DIY Spray Booth Is Both Light And Lit

Industrial designer [Eric Strebel] has access to big, walk-in spray booths, but bigger isn’t always better. For small jobs, it’s overkill, and he wanted his own spray booth anyway. If you’re ready to upgrade from that ratty old cardboard box in the garage, look no further than [Eric]’s spray booth how-to after the break.

If you don’t already know, [Eric] is something of a foam core legend. He has several videos about model building techniques that produce really slick results, so it’s no surprise to see these skills transfer to a larger build. The booth is built from a single 40″ x 60″ sheet of 1/2″ foam core board, a furnace filter, and a vent fan modified to fit his shop’s system. The whole thing cost less than $200, most of which goes toward the fan.

[Eric] modified an existing spray booth plan to fit his needs and added some really nice touches along the way. All the edges are beveled and the unfinished faces are taped, so at first glance it looks like it’s made out of painted wood or melamine board. The furnace filter slides out one side for easy replacement and is braced with foam scraps so it won’t fall forward. The best part of this booth is the LED strips—they make for way better working conditions than the dim recesses of a cardboard box.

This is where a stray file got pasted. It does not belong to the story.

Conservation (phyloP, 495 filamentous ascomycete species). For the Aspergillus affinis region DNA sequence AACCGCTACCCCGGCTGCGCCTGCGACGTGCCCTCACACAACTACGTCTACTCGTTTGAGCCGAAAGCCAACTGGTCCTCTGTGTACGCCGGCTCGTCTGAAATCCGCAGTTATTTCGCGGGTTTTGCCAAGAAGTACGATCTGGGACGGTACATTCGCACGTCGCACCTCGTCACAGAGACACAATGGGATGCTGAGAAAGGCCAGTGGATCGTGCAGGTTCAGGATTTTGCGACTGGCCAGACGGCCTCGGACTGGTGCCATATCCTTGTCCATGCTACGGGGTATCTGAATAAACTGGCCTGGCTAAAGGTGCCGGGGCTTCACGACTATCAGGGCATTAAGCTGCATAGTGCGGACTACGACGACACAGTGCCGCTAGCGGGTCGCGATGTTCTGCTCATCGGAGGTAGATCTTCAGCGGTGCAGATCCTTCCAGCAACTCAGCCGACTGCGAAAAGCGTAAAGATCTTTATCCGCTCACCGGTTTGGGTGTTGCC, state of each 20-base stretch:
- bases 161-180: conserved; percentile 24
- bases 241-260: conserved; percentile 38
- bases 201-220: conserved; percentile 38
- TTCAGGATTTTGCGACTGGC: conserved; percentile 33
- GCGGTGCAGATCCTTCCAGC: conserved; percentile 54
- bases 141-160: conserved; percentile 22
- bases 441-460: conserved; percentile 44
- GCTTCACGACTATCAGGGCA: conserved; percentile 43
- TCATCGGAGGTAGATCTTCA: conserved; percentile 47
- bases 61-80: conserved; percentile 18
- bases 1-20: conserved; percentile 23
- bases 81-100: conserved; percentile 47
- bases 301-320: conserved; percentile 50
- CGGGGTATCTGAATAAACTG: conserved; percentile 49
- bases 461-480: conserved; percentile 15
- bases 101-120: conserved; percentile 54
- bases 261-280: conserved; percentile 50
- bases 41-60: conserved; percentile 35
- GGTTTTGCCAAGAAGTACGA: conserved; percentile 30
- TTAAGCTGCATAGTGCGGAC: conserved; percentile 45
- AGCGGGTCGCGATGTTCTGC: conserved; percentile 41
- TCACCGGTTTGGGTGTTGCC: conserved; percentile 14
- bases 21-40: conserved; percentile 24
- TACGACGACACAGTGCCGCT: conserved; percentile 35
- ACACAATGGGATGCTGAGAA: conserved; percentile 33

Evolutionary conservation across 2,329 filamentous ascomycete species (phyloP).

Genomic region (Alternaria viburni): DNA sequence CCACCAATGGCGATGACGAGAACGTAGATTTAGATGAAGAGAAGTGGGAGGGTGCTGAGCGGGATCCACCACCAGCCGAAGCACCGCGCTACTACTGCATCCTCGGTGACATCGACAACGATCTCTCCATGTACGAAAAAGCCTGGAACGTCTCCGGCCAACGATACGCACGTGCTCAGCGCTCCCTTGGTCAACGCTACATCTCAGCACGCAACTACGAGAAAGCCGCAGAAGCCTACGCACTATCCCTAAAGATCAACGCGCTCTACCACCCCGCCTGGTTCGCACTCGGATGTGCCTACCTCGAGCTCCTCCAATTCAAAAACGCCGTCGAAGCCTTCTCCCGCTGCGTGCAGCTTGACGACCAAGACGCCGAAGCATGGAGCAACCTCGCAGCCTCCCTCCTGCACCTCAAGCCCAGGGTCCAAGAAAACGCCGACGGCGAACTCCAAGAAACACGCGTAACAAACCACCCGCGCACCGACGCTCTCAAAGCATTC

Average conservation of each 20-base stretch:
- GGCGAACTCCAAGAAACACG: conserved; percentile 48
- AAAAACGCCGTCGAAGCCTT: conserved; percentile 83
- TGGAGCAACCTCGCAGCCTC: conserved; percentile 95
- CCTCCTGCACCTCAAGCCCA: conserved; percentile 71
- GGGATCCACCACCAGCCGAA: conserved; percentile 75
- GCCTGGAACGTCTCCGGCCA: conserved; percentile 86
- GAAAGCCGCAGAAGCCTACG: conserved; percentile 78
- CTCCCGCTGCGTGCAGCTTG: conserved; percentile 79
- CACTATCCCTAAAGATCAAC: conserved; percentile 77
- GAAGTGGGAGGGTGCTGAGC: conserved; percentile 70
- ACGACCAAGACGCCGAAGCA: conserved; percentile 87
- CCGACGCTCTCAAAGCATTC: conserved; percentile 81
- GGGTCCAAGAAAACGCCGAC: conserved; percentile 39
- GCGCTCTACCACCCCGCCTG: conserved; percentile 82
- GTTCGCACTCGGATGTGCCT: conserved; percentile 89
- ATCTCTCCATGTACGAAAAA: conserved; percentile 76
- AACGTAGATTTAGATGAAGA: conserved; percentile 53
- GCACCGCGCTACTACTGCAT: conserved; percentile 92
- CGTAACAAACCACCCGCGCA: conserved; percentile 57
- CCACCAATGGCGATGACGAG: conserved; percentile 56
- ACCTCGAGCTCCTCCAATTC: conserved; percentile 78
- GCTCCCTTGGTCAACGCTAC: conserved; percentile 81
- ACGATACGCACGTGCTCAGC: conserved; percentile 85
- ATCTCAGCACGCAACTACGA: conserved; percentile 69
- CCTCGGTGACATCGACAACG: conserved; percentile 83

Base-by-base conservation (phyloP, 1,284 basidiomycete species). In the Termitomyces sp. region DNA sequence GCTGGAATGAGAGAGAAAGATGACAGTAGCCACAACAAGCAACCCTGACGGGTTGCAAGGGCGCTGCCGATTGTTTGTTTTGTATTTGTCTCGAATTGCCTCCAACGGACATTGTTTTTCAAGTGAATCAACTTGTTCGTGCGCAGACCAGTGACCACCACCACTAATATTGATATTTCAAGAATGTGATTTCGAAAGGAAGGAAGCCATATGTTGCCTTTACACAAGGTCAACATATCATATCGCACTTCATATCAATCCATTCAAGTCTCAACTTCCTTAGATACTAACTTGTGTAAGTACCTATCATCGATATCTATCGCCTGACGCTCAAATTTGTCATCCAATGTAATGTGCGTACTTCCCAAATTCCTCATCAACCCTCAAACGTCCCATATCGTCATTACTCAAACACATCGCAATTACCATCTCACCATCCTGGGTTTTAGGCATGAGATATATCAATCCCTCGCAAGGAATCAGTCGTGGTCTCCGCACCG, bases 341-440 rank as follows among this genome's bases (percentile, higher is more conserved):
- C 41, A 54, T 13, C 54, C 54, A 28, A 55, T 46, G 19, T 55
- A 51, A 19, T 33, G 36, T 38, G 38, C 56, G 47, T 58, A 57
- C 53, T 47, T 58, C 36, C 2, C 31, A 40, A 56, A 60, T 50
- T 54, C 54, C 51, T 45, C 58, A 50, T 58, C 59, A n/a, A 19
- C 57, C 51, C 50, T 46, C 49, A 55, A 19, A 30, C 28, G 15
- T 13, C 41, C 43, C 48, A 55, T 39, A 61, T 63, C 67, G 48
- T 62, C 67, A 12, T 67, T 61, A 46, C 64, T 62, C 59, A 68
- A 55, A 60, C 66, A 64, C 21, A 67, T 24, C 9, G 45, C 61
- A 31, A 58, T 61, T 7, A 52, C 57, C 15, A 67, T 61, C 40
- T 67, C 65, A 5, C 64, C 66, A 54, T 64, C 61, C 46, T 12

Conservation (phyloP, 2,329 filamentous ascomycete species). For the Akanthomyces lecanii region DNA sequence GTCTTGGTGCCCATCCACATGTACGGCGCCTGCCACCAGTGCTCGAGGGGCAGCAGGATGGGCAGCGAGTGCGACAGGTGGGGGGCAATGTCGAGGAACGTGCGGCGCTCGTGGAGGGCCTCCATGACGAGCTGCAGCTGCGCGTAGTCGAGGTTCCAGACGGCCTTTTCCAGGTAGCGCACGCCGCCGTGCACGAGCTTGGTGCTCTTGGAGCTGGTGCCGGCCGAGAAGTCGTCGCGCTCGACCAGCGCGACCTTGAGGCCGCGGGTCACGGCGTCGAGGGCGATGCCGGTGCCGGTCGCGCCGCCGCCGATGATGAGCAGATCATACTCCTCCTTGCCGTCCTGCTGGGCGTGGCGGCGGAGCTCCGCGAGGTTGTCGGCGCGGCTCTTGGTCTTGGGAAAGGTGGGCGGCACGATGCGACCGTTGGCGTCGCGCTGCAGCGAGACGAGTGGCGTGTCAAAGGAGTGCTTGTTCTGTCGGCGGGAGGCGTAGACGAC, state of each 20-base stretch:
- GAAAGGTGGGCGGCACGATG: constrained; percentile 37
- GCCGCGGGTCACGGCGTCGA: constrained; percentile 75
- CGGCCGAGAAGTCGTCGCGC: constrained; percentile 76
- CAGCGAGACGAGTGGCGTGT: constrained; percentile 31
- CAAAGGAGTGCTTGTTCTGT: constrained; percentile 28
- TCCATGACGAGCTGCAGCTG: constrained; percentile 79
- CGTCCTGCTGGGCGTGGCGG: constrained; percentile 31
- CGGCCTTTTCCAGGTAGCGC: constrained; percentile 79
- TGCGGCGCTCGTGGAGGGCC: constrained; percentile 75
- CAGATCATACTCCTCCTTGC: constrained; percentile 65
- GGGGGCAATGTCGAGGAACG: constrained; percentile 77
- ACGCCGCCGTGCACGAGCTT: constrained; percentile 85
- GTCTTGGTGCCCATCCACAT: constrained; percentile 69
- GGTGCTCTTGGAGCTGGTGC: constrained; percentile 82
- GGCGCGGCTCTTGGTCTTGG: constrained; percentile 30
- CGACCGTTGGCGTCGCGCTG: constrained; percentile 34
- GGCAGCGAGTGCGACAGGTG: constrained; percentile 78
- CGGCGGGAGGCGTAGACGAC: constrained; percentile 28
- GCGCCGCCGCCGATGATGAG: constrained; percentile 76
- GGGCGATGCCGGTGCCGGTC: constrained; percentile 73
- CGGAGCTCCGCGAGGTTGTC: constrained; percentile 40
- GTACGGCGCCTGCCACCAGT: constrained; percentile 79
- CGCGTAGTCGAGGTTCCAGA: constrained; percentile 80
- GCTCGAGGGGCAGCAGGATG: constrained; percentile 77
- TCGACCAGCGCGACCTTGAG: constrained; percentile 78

If you’d rather build a walk-in spray booth, why not make your own sliding barn doors, too?

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Making A Spray Booth From An Old Dishwasher

For several years, [Randy]’s spray paint booth was a simple cardboard box. Sure, it kept the overspray contained to a small area, but there was a lot of room for improvement. Luckily, after replacing his dishwasher he had the makings of an excellent spray paint booth that can be put together in a few hours.

The build began by tearing apart the old dishwasher and getting rid of just about everything; the door, plumbing, and electrical were all discarded leaving [Randy] with a plastic husk. After installing a small fluorescent light, plugging the drain hole, and making a simple lazy Suzan, [Randy] had a proper spray booth on his hands.

[Randy] opted not to put in a ventilation system; he was, after all, working with non-toxic vapors. If you’re planning on gutting a dishwasher for use with some nasty chemicals, it might be a good idea to use the drain hole as a ventilation port.